The Gateway Arch in St. Louis is really big — bigger than I remember.
I don’t recall when I last stood beneath its gleaming curve — perhaps two decades ago — but some things have changed. The Arch, of course, hasn’t, but the landscape has. The trees that stand tall and full along the walkway leading to the Arch were much shorter and thinner back when, and there is a fountain and brick work that I don’t recall.
Taken together, the riverfront area is much improved and more inviting than it ever was when I lived in St. Louis in the early 1960s.
It was good to be back, even if it was August, notoriously a time when the temperatures and humidity are about the same — and both numbers start with a nine. Well, no matter; my husband, Jerry, and I were determined to see the best of the city. We’d just have to slow our usual pace.
We left our hotel in West County and headed east toward the river and downtown. It was a brilliantly clear day, reminiscent of the October 1965 day when the center piece of the 630-foot high Arch was placed. I watched on television, but Jerry stood atop a nearby hospital to watch as the top section slid delicately between the two legs.
The entire city held its collective breath — we all knew that if the legs of the arch were off by one sixty-fourth of an inch at the bottom, the two sides would not meet. And as luck would have it, there was a problem. The steel of the south-facing leg had expanded because it was warmer than the north leg. Fortunately, the St Louis Fire Department came to the rescue. It sprayed the south leg until the water cooled the metal enough so the two legs could align.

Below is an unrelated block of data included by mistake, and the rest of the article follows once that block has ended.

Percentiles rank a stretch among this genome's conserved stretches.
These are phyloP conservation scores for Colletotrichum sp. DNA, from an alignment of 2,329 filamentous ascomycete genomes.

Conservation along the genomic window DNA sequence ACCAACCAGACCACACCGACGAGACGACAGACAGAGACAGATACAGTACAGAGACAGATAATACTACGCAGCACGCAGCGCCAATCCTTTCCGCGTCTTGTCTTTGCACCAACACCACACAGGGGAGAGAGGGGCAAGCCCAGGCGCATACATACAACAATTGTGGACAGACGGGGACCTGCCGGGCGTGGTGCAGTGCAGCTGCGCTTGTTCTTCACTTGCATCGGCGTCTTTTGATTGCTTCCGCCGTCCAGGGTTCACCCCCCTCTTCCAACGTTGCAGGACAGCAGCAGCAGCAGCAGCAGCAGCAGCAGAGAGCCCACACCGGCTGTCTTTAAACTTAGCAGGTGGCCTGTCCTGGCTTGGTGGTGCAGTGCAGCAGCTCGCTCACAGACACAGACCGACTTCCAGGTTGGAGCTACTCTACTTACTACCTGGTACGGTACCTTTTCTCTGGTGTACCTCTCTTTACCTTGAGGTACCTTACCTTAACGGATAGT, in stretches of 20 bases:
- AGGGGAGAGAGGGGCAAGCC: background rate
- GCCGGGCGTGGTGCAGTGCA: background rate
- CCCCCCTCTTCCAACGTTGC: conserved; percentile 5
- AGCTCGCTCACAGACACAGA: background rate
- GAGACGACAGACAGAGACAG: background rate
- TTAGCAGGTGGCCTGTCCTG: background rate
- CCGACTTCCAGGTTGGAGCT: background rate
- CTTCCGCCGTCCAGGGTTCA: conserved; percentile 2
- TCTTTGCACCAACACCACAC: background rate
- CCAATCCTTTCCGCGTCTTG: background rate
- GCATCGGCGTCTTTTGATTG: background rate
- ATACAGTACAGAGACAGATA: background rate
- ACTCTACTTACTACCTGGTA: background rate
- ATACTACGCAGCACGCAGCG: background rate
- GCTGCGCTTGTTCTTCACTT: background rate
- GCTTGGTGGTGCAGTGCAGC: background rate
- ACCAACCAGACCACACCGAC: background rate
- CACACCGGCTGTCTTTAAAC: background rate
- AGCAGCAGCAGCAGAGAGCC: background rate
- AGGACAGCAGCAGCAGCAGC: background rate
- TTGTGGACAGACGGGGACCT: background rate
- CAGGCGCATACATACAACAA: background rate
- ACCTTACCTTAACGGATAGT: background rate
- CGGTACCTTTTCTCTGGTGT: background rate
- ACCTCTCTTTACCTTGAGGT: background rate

Before actually getting up-close-and-personal with the Arch, we had lunch at Laclede’s Landing, a picturesque neighborhood just south of the Arch with restaurants, bars and boutiques situated in historic brick buildings. We chose an outside, tree-shaded table at Hannegan’s Restaurant & Pub to facilitate people-watching and enjoy the slight breeze, but the interior was equally interesting. It was built as a replica of the U.S. Senate dining room with lots of dark, cool woodwork and many well padded, tiered booths, all facing the front of the room.
Back on the street, we walked parallel to the Mississippi River and came upon a not-quite-finished memorial sculpture of Meriwether Lewis and William Clark. The explorers and their party left from St. Charles, Mo., (just north of St. Louis) in 1804 to explore the Louisiana Purchase, which President Thomas Jefferson bought from the French — sight unseen. He commissioned Louis and Clark to check out the goods. The men ended their journey more than two years later in St. Louis.
We didn’t want to take the tram to the top of the Arch — been there, done that — but we did want to see the underground historic exhibits and gift shop. Unlike 40 years ago, however, this required a security check and a longer wait than we cared to make. So we headed east on foot toward the beautifully restored Old Courthouse, the site of a historic Supreme Court decision in 1857. The court ruled that people of African descent who were imported into this country and held as slaves, and their descendants (whether free or slave), were not protected by the Constitution and could never be citizens of the United States.
Thank goodness for change.
Walking east on Market Street, our goal was to reach Union Station about 10 blocks further up, but the heat and humidity put a damper (emphasis on “damp”) on that idea. Instead we lingered in Citygarden, a wonderful urban oasis that includes artful landscaping, several fabulous fountains and about 30 sculptures. (To be continued…)
E’Louise Ondash is a veteran, award-winning journalist who was an investigative reporter, feature writer and columnist for the Times Advocate and the North County Times. She has written travel features for The Coast News since 2003.